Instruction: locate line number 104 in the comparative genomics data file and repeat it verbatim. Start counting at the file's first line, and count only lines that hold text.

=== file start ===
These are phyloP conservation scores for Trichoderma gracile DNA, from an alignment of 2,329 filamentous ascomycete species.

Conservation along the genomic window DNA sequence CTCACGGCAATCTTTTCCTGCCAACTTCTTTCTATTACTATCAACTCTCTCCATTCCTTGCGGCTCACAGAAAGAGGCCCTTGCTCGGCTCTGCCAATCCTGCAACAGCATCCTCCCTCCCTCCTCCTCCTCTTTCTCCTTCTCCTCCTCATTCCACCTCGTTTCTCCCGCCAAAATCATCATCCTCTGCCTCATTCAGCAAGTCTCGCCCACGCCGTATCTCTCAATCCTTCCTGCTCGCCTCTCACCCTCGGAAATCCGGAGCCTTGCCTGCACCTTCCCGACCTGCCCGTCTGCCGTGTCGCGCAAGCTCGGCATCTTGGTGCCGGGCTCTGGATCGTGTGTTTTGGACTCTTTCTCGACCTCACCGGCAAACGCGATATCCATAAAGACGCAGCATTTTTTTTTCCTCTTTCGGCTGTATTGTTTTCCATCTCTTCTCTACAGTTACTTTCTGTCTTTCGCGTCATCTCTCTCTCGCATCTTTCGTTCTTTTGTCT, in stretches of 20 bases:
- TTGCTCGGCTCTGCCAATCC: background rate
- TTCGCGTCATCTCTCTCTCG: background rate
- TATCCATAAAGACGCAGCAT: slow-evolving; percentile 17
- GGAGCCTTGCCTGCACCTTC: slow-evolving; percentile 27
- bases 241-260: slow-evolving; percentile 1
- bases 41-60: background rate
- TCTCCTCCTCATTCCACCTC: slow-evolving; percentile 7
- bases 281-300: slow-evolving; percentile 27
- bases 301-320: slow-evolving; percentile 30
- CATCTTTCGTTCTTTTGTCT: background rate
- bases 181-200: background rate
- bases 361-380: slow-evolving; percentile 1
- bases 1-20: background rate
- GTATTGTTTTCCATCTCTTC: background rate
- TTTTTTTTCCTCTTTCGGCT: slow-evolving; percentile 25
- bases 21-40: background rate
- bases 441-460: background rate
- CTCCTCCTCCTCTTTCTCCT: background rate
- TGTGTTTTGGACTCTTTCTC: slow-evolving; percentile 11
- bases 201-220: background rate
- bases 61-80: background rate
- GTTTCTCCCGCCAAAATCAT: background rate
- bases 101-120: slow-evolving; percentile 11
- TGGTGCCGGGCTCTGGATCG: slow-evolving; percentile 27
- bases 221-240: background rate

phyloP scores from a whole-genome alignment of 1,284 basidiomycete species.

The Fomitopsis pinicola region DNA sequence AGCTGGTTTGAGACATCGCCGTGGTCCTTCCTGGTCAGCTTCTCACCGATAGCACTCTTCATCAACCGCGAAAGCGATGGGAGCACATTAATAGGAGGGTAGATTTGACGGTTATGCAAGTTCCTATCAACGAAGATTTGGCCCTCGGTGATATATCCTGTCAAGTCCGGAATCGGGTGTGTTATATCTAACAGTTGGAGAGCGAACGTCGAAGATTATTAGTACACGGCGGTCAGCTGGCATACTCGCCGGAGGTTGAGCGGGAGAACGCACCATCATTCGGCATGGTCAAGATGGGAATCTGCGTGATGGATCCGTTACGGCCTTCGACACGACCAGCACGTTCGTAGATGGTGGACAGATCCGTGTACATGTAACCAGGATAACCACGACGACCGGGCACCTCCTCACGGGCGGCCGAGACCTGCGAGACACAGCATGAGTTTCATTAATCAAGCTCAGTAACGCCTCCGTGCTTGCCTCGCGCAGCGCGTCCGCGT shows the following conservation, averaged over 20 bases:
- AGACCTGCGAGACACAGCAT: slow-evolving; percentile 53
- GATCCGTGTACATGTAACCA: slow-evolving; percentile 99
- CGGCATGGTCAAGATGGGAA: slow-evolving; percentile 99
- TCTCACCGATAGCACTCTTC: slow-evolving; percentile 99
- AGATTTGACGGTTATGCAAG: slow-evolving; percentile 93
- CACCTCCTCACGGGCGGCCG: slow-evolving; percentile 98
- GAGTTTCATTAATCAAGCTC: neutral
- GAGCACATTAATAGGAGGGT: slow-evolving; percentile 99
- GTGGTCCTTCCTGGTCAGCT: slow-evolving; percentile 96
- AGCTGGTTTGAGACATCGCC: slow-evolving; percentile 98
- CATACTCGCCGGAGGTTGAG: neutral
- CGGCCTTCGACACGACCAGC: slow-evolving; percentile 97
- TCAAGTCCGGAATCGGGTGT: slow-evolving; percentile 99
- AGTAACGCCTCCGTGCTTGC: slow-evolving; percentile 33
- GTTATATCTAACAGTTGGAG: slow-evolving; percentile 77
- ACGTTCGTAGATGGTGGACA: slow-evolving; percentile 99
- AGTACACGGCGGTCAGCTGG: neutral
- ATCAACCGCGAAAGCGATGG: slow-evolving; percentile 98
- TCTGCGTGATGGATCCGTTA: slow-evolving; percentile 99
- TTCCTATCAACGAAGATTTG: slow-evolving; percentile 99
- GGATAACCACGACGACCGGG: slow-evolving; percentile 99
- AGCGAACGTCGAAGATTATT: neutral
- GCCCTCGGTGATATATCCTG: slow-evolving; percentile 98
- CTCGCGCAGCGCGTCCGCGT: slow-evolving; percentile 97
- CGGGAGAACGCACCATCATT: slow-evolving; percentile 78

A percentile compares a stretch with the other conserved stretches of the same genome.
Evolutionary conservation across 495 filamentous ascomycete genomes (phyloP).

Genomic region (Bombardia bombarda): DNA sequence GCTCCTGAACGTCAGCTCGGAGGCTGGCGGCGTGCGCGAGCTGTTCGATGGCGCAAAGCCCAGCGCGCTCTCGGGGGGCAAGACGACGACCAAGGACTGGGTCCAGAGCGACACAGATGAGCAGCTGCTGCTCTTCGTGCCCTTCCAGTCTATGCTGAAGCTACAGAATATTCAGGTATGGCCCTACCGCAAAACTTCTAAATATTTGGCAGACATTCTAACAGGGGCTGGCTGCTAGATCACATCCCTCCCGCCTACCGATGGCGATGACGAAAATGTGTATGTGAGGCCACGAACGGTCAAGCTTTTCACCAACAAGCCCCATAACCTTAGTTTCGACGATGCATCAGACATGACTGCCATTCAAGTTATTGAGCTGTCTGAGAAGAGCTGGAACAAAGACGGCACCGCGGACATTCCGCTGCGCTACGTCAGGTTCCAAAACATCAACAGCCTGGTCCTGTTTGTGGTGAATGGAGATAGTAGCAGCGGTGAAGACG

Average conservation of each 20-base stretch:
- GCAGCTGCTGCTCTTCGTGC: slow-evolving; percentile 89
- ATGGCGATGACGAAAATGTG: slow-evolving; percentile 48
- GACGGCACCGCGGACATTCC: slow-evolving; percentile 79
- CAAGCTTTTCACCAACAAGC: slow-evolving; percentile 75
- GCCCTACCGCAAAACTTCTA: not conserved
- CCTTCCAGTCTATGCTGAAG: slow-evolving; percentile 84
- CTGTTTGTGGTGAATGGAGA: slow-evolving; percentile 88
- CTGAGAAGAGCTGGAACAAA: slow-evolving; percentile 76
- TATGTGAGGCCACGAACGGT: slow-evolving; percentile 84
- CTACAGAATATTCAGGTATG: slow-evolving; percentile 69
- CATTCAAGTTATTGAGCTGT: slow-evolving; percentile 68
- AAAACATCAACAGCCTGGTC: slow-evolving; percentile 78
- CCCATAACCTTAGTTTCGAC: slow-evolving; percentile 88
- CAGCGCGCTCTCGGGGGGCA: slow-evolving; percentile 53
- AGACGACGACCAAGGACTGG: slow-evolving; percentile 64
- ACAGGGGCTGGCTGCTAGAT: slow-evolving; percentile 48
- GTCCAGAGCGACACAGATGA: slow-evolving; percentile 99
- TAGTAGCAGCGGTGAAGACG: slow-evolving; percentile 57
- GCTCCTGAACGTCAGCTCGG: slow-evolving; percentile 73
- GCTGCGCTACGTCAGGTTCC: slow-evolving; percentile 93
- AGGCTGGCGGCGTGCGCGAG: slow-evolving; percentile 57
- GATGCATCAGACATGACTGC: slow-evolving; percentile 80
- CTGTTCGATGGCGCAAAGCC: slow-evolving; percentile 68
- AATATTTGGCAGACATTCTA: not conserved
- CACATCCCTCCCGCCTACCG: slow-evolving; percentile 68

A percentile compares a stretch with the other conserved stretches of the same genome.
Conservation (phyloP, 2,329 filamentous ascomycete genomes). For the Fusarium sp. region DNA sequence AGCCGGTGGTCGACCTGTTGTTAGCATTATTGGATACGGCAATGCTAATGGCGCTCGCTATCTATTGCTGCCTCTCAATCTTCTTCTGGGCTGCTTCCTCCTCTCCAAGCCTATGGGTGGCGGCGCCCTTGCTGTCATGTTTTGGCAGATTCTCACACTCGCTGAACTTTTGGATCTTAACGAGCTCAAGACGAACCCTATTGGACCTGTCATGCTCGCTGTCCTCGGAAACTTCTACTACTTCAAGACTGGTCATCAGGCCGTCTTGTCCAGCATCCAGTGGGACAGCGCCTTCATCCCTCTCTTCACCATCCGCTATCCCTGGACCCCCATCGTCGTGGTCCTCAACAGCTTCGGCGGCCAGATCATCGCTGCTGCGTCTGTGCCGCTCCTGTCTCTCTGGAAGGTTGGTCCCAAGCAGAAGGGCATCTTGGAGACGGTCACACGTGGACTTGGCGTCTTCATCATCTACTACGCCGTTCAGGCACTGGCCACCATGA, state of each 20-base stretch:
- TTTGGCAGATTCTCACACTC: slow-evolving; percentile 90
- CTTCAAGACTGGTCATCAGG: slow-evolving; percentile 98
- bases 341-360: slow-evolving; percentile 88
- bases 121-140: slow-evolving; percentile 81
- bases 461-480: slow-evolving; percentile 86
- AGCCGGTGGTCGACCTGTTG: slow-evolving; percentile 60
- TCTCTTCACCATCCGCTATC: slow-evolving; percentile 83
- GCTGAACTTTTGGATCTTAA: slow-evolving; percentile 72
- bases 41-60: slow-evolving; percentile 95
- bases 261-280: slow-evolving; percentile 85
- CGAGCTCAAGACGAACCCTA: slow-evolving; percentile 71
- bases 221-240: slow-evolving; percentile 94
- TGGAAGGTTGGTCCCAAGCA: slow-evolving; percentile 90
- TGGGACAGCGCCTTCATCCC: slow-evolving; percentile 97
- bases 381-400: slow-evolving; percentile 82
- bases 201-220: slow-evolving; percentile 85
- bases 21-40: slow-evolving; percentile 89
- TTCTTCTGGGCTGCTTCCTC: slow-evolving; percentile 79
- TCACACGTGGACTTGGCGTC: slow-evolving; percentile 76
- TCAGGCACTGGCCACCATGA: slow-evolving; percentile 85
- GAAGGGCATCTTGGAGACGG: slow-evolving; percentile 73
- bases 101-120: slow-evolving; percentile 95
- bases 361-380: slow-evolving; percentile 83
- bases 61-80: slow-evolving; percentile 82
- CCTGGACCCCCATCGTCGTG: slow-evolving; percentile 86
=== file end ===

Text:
- TCACACGTGGACTTGGCGTC: slow-evolving; percentile 76